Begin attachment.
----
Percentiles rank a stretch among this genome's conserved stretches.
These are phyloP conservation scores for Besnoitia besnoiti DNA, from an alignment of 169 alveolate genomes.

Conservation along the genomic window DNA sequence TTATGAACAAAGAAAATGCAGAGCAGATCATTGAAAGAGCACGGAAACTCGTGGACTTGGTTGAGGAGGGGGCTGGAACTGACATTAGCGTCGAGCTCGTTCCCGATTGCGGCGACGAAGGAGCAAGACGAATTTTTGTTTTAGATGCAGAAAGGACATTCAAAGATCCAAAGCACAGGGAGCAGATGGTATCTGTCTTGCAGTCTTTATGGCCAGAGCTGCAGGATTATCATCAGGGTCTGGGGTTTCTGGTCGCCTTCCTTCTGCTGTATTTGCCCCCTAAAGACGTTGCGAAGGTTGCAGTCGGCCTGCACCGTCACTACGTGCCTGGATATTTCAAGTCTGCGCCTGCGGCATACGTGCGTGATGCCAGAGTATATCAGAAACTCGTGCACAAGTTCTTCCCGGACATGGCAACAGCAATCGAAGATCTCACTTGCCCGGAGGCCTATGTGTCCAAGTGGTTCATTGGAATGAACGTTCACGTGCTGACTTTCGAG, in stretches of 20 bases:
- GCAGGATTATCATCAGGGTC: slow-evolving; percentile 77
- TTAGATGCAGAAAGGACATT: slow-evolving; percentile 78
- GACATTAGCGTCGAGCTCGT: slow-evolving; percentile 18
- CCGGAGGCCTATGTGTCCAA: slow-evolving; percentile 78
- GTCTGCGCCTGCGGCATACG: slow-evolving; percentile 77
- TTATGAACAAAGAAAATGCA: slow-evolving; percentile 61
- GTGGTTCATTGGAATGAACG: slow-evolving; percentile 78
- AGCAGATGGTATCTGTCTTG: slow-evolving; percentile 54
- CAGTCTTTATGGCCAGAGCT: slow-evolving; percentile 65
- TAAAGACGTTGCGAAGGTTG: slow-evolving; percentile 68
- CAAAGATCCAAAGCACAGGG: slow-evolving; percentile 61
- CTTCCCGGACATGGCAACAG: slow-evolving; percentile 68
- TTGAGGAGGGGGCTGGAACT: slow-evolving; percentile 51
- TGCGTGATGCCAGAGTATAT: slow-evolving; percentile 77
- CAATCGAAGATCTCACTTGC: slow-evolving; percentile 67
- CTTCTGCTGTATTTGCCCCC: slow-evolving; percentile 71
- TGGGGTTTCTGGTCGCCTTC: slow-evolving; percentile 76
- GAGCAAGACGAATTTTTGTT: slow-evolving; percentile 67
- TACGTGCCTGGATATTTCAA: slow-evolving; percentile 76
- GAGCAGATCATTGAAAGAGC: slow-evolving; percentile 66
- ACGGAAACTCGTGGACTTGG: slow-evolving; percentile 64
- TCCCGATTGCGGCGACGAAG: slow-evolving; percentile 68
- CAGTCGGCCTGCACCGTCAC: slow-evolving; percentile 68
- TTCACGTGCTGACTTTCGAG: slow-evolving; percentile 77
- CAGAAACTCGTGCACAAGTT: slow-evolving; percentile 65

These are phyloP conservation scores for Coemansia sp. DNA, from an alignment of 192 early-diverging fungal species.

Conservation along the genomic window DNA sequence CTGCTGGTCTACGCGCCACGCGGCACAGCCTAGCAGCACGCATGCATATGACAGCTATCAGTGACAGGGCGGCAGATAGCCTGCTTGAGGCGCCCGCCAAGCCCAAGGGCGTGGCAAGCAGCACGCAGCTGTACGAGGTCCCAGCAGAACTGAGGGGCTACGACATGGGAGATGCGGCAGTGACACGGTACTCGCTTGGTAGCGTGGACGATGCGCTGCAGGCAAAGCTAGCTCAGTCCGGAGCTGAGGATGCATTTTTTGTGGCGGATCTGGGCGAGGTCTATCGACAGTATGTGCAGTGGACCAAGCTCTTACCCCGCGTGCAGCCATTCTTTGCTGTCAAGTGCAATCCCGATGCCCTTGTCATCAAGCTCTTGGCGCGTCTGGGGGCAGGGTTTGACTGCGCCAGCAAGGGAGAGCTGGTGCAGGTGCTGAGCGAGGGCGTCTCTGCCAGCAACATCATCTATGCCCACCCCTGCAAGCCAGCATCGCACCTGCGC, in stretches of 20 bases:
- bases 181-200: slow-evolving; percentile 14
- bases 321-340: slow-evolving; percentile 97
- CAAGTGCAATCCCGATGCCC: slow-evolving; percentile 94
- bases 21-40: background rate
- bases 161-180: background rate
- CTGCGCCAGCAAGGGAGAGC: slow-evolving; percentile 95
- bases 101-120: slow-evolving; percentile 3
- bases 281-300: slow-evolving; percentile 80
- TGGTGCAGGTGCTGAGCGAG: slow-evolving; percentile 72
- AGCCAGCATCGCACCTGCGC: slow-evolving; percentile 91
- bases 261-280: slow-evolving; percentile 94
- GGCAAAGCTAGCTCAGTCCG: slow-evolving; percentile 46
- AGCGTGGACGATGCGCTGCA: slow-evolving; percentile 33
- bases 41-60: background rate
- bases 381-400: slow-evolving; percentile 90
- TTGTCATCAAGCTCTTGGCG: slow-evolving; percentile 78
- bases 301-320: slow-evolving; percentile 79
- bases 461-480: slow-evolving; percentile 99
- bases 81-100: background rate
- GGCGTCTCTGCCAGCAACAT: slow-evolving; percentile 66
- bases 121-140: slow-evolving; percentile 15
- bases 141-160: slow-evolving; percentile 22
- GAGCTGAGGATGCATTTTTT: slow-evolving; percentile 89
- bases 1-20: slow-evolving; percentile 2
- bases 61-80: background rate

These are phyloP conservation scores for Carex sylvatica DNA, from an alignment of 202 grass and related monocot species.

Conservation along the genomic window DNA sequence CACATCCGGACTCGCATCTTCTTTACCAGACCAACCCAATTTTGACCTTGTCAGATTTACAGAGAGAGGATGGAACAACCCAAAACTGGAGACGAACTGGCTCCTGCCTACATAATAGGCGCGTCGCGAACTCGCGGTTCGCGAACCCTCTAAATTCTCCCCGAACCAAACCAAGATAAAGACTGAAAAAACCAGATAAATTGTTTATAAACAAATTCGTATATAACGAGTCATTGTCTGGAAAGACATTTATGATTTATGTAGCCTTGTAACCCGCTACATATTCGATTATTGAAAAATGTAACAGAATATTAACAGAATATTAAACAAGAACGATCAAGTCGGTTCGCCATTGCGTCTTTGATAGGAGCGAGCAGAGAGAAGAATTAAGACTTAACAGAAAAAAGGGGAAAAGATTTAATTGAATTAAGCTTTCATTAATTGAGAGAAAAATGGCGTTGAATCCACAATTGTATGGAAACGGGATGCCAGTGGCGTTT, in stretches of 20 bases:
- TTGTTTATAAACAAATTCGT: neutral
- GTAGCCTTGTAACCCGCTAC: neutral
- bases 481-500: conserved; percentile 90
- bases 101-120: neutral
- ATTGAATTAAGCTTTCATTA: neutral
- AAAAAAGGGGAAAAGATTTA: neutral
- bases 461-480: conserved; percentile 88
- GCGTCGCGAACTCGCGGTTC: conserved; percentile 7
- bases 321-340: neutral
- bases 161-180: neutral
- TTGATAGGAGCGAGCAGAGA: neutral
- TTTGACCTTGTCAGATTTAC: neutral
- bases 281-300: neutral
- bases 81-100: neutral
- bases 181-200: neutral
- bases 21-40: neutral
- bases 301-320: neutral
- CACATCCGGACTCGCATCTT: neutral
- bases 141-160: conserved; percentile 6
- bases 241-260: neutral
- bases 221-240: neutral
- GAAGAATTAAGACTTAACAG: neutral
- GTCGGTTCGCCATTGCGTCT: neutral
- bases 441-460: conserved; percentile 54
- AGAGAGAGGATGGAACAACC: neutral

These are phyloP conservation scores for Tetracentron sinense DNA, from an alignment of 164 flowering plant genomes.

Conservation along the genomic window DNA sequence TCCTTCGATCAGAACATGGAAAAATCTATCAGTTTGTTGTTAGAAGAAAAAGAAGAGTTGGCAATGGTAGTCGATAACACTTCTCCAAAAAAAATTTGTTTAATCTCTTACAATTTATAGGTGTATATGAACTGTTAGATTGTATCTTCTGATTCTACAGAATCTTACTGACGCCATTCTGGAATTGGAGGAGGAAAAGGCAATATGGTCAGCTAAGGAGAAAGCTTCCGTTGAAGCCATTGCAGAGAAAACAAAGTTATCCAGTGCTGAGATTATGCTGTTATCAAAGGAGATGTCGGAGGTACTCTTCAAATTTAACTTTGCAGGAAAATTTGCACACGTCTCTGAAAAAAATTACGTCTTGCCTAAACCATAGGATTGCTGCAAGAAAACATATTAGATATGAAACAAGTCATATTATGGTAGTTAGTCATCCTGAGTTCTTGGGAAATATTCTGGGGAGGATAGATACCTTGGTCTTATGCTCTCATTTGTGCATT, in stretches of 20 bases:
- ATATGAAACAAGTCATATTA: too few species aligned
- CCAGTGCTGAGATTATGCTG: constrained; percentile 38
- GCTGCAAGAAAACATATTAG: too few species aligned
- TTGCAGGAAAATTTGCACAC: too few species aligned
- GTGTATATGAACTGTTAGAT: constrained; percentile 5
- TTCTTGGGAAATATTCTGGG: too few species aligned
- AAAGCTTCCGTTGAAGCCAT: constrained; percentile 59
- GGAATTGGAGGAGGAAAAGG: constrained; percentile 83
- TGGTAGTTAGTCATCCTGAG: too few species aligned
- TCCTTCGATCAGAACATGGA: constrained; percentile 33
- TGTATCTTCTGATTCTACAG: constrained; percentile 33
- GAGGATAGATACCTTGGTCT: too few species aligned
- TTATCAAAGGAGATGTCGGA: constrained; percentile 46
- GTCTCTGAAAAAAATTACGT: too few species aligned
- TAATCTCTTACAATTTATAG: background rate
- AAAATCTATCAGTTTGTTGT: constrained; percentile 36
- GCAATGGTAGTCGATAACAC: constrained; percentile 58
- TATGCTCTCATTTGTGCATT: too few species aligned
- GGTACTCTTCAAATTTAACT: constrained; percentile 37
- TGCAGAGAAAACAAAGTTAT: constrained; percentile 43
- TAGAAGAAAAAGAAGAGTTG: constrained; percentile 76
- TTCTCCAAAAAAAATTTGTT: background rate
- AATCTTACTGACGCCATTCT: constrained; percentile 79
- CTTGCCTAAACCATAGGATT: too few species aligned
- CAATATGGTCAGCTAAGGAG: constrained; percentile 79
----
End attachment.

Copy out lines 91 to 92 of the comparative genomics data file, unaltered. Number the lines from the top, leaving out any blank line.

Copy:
- AAAGCTTCCGTTGAAGCCAT: constrained; percentile 59
- GGAATTGGAGGAGGAAAAGG: constrained; percentile 83